United States General Accounting Office GAO Testimony Before the Subcommittee on National Parks, Historic Preservation and Recreation, Committee on Energy and Naural Resources, U.S. Senate, and the Subcommittee on Interior and Related Agencies, Committee on Appropriations, U.S. Senate For Release on Delivery Expected at SOUTH FLORIDA ECOSYSTEM 9:30 a.m. EDT Thursday RESTORATION April 29, 1999 A Strategic Plan and a Process to Resolve Conflicts Are Needed to Keep the Effort on Track Statement of Victor S. Rezendes, Director, Energy, Resources, and Science Issues, Resources, Community, and Economic Development Division GAO/T-RCED-99-170 Messrs. Chairmen and Members of the Subcommittees: Thank you for inviting us to participate in today’s joint oversight hearing on the South Florida Ecosystem Restoration Initiative. Restoring the South Florida ecosystem is one of this administration’s top environmental priorities. In 1993, federal agencies established the South Florida Ecosystem Restoration Task Force to coordinate ongoing federal restoration activities in this area. The Water Resources Development Act of 1996 formalized the Task Force and expanded its membership to include state, local, and tribal representatives and charged it with coordinating and facilitating this long-term, complex effort. We are here today to discuss our report,1 which was issued last week, on (1) how much and for what purposes federal funding has been provided for the restoration of the South Florida ecosystem and (2) how well the restoration effort is being coordinated and managed. This work was requested by the Chairpersons of the Senate Committee on Energy and Natural Resources; the Subcommittee on Interior and Related Agencies, Senate Committee on Appropriations; the Subcommittee on Interior and Related Agencies, House Committee on Appropriations; and the Subcommittee on Oversight, Investigations, and Emergency Management, House Committee on Transportation and Infrastructure. In summary, Messrs. Chairmen, we estimate that over $1.2 billion in federal funds was provided for this effort from fiscal year 1993 through fiscal year 1999. Over 75 percent of the federal expenditures from fiscal year 1993 through fiscal year 1998 were made by agencies within the Department of the Interior and the U.S. Army Corps of Engineers. The federal funding provided to date represents only a down payment. While no official cost projection for the total restoration effort has been made, a major component, the implementation of the Central and Southern Florida Project Comprehensive Review Study, commonly referred to as the Restudy, is estimated to cost an additional $7.8 billion. The costs will be shared equally by the federal and state governments. The Restudy is designed to substantially increase the amount of water that is delivered to natural areas in South Florida while enhancing agricultural and urban water supplies. According to the executive director of the Task Force, at least $2 billion beyond the $7.8 billion will be needed to complete the restoration effort. This money will be used to acquire additional lands, construct other infrastructure projects, and eradicate exotic plant species. 1 South Florida Ecosystem Restoration: An Overall Strategic Plan and a Decision-Making Process Are Needed to Keep the Effort on Track (GAO/RCED-99-121, Apr. 22, 1999). Page 1 GAO/T-RCED-99-170 Consequently, the restoration effort, which is expected to take at least 20 years to complete, could cost at least $11 billion. The South Florida Ecosystem Restoration Task Force, a group that brings together representatives of federal, state, and local agencies and affected tribes, is responsible for coordinating the participating entities’ implementation of the initiative. However, a strategic plan that clearly lays out how the initiative will be accomplished and includes quantifiable goals and performance measures has not yet been developed. In addition, the Task Force is a coordinating body, not a decision-making body, and thus is limited in its ability to manage and make decisions for the overall restoration effort. As our review indicates, even with the coordination efforts of the Task Force, two ongoing infrastructure projects that are integral to the restoration effort are taking longer and costing more than planned, in part because the federal and state agencies involved are unable to agree on components of these projects. Given the scope and complexity of the initiative and the difficulties already being encountered, additional delays and cost overruns are likely in the future, and the accomplishment of the initiative’s overall goals is at risk. Our report recommends the development of (1) an overall strategic plan for the restoration effort that will outline how the restoration of the South Florida ecosystem will occur and will identify the resources needed to achieve the restoration, assign accountability for accomplishing actions, and link the strategic goals established by the Task Force to outcome-oriented annual goals and (2) a decision-making process for resolving conflicts. The South Florida ecosystem extends from the Chain of Lakes south of Background Orlando to the reefs southwest of the Florida Keys. This vast region, which is home to more than 6 million Americans, a huge tourism industry, and a large agricultural economy, also encompasses one of the world’s unique environmental resources—the Everglades. For centuries, the Everglades provided habitat for many species of wading birds and other native wildlife, which depended upon the water flow that moved south from Lake Okeechobee to Florida Bay in a broad, slow-moving sheet before human intervention. However, the wetlands of the Everglades were generally viewed as an unproductive swamp to be drained for more productive uses. In recent decades, engineering projects, agricultural activities, and urbanization have diminished the historic broad, slow flow of water and have reduced the Everglades to about half its original size. These changes Page 2 GAO/T-RCED-99-170 have also had a detrimental effect on the environment. Wildlife populations have declined significantly, and some scientists believe that the reduced flow of freshwater into Florida Bay may be hastening its environmental decline. To address the deterioration of the ecosystem, the administration, in 1993, made the restoration of the Everglades and the South Florida ecosystem one of its highest environmental priorities. The South Florida Ecosystem Restoration Task Force was established by a federal interagency agreement to promote and facilitate the development of consistent policies, strategies, priorities, and plans for addressing the environmental concerns of the South Florida ecosystem. The Task Force consisted of assistant secretaries from the departments of Agriculture, the Army, Commerce, and the Interior; an assistant attorney general from the Department of Justice; and an assistant administrator from the Environmental Protection Agency. The Water Resources Development Act of 1996 formalized the Task Force and expanded its membership to include state, local, and tribal representatives. To accomplish the restoration of the South Florida ecosystem, the Task Force has established the following goals: • Get the water right—This means restoring natural hydrologic functions while providing adequate water supplies and flood control. • Restore and enhance the natural system—Restoring lost and altered habitats will involve acquiring land and changing current land uses, as well as halting the spread of invasive, exotic species and recovering threatened and endangered species. • Transform the built environment—This will involve balancing human needs with those of the natural environment and will require the development of lifestyles and economies that do not have a negative impact on the natural environment and do not degrade the quality of life. Participants in the restoration effort include 13 federal agencies,2 7 Florida agencies and commissions, 2 American Indian tribes, 16 counties, and scores of municipal governments. Representatives from the state’s major industries, the commercial and private sectors, and environmental and other special interest groups also participate in the restoration effort. 2 Ten of the 13 agencies are within 5 federal departments. Page 3 GAO/T-RCED-99-170 Federal funding for the South Florida Ecosystem Restoration Initiative Over a Billion Dollars does not come from a single source. In addition to funds appropriated in Federal Funding directly by the Congress for projects managed by the U.S. Army Corps of Has Been Provided to Engineers and for restoration activities designated in the 1996 Federal Agriculture Improvement and Reform Act (Farm Bill), the federal agencies Restore the South participating in the initiative determine their contributions and allocate Florida Ecosystem funds from their own appropriations. Because the agencies account for these funds independently, no complete and consolidated financial data on the initiative are available. Nevertheless, on the basis of the financial data we obtained from five primary agencies involved in the restoration effort, we estimate that from fiscal year 1993 through fiscal year 1999, over $1.2 billion in appropriated funds has been provided to the South Florida Ecosystem Restoration Initiative.3 As figure 1 shows, funding for the initiative has increased from about $85 million in 1993 to $238 million in 1999. 3 We asked each agency to provide data on the funds provided for the initiative—appropriations from fiscal year 1993 through fiscal year 1999 and obligations and expenditures through fiscal year 1998 (the latest year for which complete data are available). Page 4 GAO/T-RCED-99-170 Figure 1: Federal Dollars Appropriated for the Restoration of the South Florida Ecosystem, Fiscal Years 1993-99 Note: 1996 appropriations include $200 million from the Farm Bill for additional restoration activities. Through fiscal year 1998,4 federal departments and agencies obligated about $883 million for various restoration activities, of which $684 million was spent by the agencies or distributed to the state and other nonfederal entities for restoration activities in South Florida. The restoration activities can be grouped into six major categories: (1) land acquisition; (2) management of federally owned facilities or natural resources, such as national parks, wildlife refuges, and a national marine sanctuary, which may affect or be affected by the restoration initiative; (3) science-related activities, such as mercury contaminant studies; (4) infrastructure, such as the construction of water control structures; (5) water quality and habitat protection, such as the Corps’ wetlands permitting program; and (6) information management and assessment, such as coastal mapping. As 4 Obligation data are available through fiscal year 1998 and should be compared with appropriations through fiscal year 1998. Through fiscal year 1998, $966 million had been appropriated and $883 million obligated. Page 5 GAO/T-RCED-99-170 figure 2 shows, the major activities being conducted are in area/natural resources management (32 percent), land acquisition (31 percent), science (15 percent), and infrastructure (11 percent). Some of these categories, particularly area/natural resources and science, include activities that may be considered normal agency operations and would take place with or without the South Florida Ecosystem Restoration Initiative. Figure 2: Share of Federal Obligations, by Category, Fiscal Years 1993-98 Infrastructure ($98 million) 7% Water quality/habitat protection ($59 million) 4% Information management ($32 million) • • • 11% 32% • Area/natural resources management ($291 million) 15% • 31% • Land acquisition ($274 million) Science ($128 million) Note: Total obligations for fiscal years 1993-98 are $883 million. The individual totals may not equal the total obligations because of rounding. The federal funding provided to date represents only a down payment. While an official cost estimate for the total restoration effort has not been made, the implementation of the Central and Southern Florida Project Comprehensive Review Study, a major component of the restoration Page 6 GAO/T-RCED-99-170 initiative known as the Restudy, is estimated to cost $7.8 billion. These costs will be shared equally by the federal and state governments. The Restudy, which will propose modifications to the existing Central and Southern Florida Project, is designed to substantially increase the amount of water that is delivered to natural areas while enhancing agricultural and urban water supplies. Additional efforts will be needed to complete the restoration initiative. According to the executive director of the Task Force, at least $2 billion more will be needed to acquire additional lands, construct other infrastructure projects, and eradicate exotic plant species. Consequently, the restoration effort, which is expected to take at least 20 years to complete, could cost at least $11 billion. Critical to guiding an endeavor as complex as the South Florida An Overall Strategic Ecosystem Restoration Initiative is a strategic plan that outlines how the Plan and a restoration will occur, identifies the resources needed to achieve it, Decision-Making assigns accountability for accomplishing actions, and links the strategic goals of the initiative to outcome-oriented annual goals. Such a plan for Process Will Help the the South Florida Ecosystem Restoration Initiative has not yet been Restoration Initiative developed. In addition, although the South Florida Ecosystem Restoration Task Force is responsible for facilitating and coordinating the initiative, it Stay on Track is not a decision-making body. However, as our review of two integral projects indicates, the coordination efforts of the Task Force and the other groups are not always sufficient to prevent schedule delays and cost overruns. Unless these issues are resolved, there is little assurance that the initiative will stay on track and be accomplished in a timely and efficient manner. South Florida Ecosystem While the Task Force has published several documents and is in the Restoration Initiative process of developing other strategies and plans to address specific Lacks a Strategic Plan restoration issues, it has not yet developed an overall strategic plan to guide the restoration effort. The documents published by the Task Force – An Integrated Plan for South Florida Ecosystem Restoration and Sustainability: Success in the Making, The Annual Interagency Cross-Cut Budget, the Integrated Financial Plan, and annual reports – provide information on the restoration activities of the participating agencies. Although these documents contain some of the components of a strategic plan, none, taken either separately or together, contains all the components that we believe are needed to successfully manage the initiative. A strategic plan that contains goals and a strategy for achieving the goals would provide focus and direction to the restoration effort and Page 7 GAO/T-RCED-99-170 establish a benchmark for measuring performance. In addition, having a strategic plan with measurable goals and performance measures would provide the Congress, the state of Florida, and the other participants with a sense of what can be achieved with the level of resources committed. As noted, the initiative has many federal, state, tribal, and local stakeholders. Given the large number of stakeholders, we believe that it is particularly important that specific measurable goals and a strategy for achieving the goals be clearly articulated in writing. In addition, with so many stakeholders involved, turnover is inevitable. For example, just recently, some of the representatives from the South Florida Water Management District have changed and the chairman of the Governor’s Commission for a Sustainable South Florida has submitted his resignation. If an overall strategic plan were available, new or replacement representatives could more quickly gain an understanding of what is needed to complete the initiative successfully. Coordination Has Not Restoring an ecosystem as vast and complex as the South Florida Prevented Schedule Delays ecosystem will require extraordinary cooperation. The South Florida and Cost Overruns Ecosystem Restoration Task Force, established to coordinate the development of consistent policies, strategies, plans, programs, and priorities, is the first partnership of its kind and coordinates restoration activities with federal, state, and local agencies, affected tribes, and the general public. However, the Task Force is a coordinating body, not a decision-making body. Our review indicates that even with the coordination efforts of the Task Force and the other groups, two ongoing infrastructure projects that are integral to the restoration effort are taking longer and costing more than planned, in part because the agencies involved have not been able to agree on components of the projects. Both the Modified Water Deliveries project and the C-111 project, which are intended to restore natural hydrologic conditions in Everglades National Park, are more than 2 years behind schedule and together could cost about $80 million more to complete than originally estimated. Federal and state officials told us that the agencies involved in the restoration effort have multipurpose missions that differ and sometimes conflict. As a result, reaching consensus can be difficult. However, agency officials noted the Modified Water Deliveries and C-111 projects are at critical junctures and if the participating agencies cannot resolve their disagreements, the success of these projects may be jeopardized. Furthermore, Florida-based agency officials commented that without Page 8 GAO/T-RCED-99-170 some entity or group with overall management responsibility and authority to resolve such differences, problems such as the ones encountered in implementing these two projects could continue to hinder the initiative. Messrs. Chairmen, restoring the South Florida ecosystem is a complex, long-term effort involving federal, state, local, and tribal entities, as well as public and private interests. Given the scope and complexity of the initiative and the difficulties already being encountered, our report recommends that the Secretary of the Interior, as Chairperson of the South Florida Ecosystem Restoration Task Force, in conjunction with the other members of the Task Force • develop an overall strategic plan that will (1) outline how the restoration effort will occur, (2) identify the resources needed to achieve the restoration, (3) assign accountability for accomplishing actions, and (4) link the strategic goals established by the Task Force to outcome-oriented annual goals and • work with the organizations and entities participating in the restoration effort to develop and agree upon a decision-making process to resolve differences in order to accomplish the initiative in a timely and efficient manner. The Department of the Interior responded to our draft report on behalf of the five federal agencies that we asked for comments. In responding, the agencies agreed with the importance of strategic planning but believed that our report did not adequately acknowledge the substantial planning efforts that have already taken place and are ongoing. The agencies also pointed out that the Task Force is in the process of developing a plan much like the one called for in our report. Our report discusses and describes in some detail the documents published by the Task Force that provide information on the restoration effort, including the goals, activities, and accomplishments of the agencies. While we do not list all of the various strategies and plans developed by the agencies involved in the restoration effort, we do mention key planning efforts currently under way. However, as we mention in our report, an overall strategic plan that integrates all of the various documents and planning efforts of the Task Force has not yet been developed. Although a strategic plan is being developed, as the agencies observe, it is not expected to be complete until 2001. Furthermore, on the basis of our conversations with the project leader responsible for developing this plan, we do not believe that it will include all of the components needed for an overall strategic plan such as we called for in our report. Page 9 GAO/T-RCED-99-170 The federal agencies also stated that our recommendation for the Task Force to work with the organizations and entities involved in the restoration effort to develop and agree upon a decision-making process to resolve conflicts is unrealistic and of questionable legality. Because we recognized that the restoration effort involves federal, state, tribal, and local governments and entities that have various missions and authorities, our recommendation was that the Task Force’s members work with the organizations and entities participating in the restoration effort to develop and agree upon a decision-making process to resolve conflicts in order to accomplish the initiative in a timely and efficient manner. Our recommendation does not envision the creation of another body to decide conflicts or resolve issues for the participants in the restoration of the South Florida ecosystem. Rather, what we have in mind is the establishment of a process, such as is employed in mediation and conciliation, to resolve conflicts and problems within the existing legal authorities and structures. As stated in the report, without some means to resolve these disagreements in a timely manner, problems such as those encountered in implementing the two projects discussed in our report could continue to hinder the initiative. In addition, the South Florida Water Management District, a key player and member of the Task Force, stated that the development and implementation of a conflict resolution process is very workable and would benefit the restoration effort. We also identified other issues in areas such as land acquisition, water quality, and science that may impede the progress of the restoration effort in the future. At this time, we have not reviewed these issues and do not know if there is any validity to the concerns raised. Messrs. Chairmen, that concludes our statement. We will be happy to respond to any questions that you or other Members of the Subcommittees may have. (141327) Page 10 GAO/T-RCED-99-170 Ordering Information The first copy of each GAO report and testimony is free. Additional copies are $2 each. Orders should be sent to the following address, accompanied by a check or money order made out to the Superintendent of Documents, when necessary. VISA and MasterCard credit cards are accepted, also. Orders for 100 or more copies to be mailed to a single address are discounted 25 percent. Orders by mail: U.S. General Accounting Office P.O. Box 37050 Washington, DC 20013 or visit: Room 1100 700 4th St. NW (corner of 4th and G Sts. NW) U.S. General Accounting Office Washington, DC Orders may also be placed by calling (202) 512-6000 or by using fax number (202) 512-6061, or TDD (202) 512-2537. Each day, GAO issues a list of newly available reports and testimony. To receive facsimile copies of the daily list or any list from the past 30 days, please call (202) 512-6000 using a touchtone phone. A recorded menu will provide information on how to obtain these lists. For information on how to access GAO reports on the INTERNET, send an e-mail message with "info" in the body to: firstname.lastname@example.org or visit GAO’s World Wide Web Home Page at: http://www.gao.gov PRINTED ON RECYCLED PAPER United States Bulk Rate General Accounting Office Postage & Fees Paid Washington, D.C. 20548-0001 GAO Permit No. G100 Official Business Penalty for Private Use $300 Address Correction Requested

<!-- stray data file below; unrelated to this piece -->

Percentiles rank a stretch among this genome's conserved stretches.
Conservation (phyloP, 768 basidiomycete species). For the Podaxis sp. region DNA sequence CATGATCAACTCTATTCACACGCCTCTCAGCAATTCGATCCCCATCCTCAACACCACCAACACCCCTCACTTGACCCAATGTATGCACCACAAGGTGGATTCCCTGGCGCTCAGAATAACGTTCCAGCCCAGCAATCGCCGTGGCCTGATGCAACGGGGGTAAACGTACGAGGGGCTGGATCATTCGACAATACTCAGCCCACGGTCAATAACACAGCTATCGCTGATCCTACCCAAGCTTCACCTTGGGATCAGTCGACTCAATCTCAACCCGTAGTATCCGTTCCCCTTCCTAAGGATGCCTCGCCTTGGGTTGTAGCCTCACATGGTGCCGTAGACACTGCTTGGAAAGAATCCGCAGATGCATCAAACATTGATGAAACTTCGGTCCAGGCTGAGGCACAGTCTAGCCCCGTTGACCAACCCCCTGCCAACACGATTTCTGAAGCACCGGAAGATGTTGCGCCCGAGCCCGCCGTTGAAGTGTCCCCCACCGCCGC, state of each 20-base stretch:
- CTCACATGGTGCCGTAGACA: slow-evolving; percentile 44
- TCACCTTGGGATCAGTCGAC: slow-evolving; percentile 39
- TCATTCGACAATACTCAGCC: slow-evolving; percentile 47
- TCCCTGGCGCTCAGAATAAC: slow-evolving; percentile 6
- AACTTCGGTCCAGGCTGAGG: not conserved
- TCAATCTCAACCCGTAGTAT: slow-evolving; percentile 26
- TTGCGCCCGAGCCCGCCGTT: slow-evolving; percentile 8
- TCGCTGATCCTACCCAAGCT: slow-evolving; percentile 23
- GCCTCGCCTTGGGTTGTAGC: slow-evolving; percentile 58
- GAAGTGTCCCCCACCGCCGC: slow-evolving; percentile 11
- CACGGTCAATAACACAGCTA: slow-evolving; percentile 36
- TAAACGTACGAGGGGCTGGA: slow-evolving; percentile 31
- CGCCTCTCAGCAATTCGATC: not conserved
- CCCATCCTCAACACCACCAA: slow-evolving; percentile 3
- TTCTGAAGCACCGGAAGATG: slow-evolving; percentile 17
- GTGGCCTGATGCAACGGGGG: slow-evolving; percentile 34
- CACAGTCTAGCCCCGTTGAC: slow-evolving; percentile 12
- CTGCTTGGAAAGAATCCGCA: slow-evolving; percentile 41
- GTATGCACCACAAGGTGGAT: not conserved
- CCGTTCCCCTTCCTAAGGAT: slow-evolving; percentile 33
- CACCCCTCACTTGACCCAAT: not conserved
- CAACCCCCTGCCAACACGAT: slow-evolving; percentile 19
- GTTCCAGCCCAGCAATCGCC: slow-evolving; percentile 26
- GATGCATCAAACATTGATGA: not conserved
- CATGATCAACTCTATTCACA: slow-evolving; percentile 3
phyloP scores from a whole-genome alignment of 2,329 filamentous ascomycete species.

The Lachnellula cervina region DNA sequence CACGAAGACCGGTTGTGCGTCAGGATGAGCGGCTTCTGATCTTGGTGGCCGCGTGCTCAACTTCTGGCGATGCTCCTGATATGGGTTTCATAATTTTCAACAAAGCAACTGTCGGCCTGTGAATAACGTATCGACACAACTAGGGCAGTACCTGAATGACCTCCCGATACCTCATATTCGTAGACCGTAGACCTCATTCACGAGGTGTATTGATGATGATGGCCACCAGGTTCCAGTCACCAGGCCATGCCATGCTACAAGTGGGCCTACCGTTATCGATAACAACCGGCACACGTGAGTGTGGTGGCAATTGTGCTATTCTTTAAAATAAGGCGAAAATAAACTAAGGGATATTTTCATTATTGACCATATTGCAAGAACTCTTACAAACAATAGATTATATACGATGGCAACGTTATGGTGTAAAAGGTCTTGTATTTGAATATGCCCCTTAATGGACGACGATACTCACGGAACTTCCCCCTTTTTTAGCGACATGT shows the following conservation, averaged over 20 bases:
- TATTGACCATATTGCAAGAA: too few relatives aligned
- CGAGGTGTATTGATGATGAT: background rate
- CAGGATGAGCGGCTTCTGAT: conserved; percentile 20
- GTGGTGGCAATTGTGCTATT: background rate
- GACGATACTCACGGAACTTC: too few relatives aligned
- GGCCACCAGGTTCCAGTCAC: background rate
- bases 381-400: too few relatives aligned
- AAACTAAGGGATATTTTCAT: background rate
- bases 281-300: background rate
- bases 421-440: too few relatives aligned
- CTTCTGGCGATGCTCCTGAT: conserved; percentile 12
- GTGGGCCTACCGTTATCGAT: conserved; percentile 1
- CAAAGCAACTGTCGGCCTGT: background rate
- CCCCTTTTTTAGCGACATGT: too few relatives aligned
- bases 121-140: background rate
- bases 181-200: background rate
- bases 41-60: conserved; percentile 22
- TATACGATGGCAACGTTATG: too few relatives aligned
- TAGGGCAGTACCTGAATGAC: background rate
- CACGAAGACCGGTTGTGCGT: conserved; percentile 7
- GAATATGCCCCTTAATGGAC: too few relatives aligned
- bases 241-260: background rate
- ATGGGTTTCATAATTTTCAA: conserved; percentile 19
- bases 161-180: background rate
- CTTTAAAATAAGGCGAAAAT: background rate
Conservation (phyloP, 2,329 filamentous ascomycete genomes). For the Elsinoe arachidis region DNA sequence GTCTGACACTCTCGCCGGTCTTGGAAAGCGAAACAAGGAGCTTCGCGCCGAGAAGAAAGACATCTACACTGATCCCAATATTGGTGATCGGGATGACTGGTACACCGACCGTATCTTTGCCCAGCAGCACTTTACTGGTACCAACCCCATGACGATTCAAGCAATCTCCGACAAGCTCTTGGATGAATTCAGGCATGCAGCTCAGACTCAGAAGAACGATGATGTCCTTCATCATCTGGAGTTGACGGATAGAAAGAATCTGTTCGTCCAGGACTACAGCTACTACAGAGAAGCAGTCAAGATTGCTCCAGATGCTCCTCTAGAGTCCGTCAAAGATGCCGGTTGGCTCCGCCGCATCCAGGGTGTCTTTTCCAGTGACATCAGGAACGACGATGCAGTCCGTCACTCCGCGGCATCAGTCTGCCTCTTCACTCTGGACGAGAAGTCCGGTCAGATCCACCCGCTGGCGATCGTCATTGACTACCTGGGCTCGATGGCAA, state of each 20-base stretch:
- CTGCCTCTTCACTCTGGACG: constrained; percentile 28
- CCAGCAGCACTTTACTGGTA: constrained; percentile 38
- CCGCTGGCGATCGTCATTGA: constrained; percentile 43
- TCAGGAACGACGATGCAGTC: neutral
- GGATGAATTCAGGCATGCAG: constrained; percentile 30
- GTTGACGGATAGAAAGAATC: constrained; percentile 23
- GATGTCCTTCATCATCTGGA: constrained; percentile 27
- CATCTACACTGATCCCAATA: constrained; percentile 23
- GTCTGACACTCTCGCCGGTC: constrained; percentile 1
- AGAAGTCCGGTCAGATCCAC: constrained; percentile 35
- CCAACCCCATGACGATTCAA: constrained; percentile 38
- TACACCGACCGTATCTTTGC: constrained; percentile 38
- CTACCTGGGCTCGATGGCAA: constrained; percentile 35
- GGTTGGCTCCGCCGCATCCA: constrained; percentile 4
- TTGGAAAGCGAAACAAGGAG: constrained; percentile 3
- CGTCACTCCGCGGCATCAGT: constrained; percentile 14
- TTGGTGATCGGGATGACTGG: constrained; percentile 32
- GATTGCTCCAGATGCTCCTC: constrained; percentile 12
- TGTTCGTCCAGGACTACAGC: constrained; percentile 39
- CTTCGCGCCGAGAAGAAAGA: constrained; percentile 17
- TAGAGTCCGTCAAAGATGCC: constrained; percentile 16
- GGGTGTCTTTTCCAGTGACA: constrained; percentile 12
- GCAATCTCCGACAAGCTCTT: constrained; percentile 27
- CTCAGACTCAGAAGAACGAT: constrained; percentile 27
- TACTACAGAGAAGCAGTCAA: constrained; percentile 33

South Florida Ecosystem Restoration: A Strategic Plan and a Process to Resolve Conflicts Are Needed to Keep the Effort on Track
Published by the Government Accountability Office on 1999-04-29.
Below is a raw (and likely hideous) rendition of the original report. (PDF)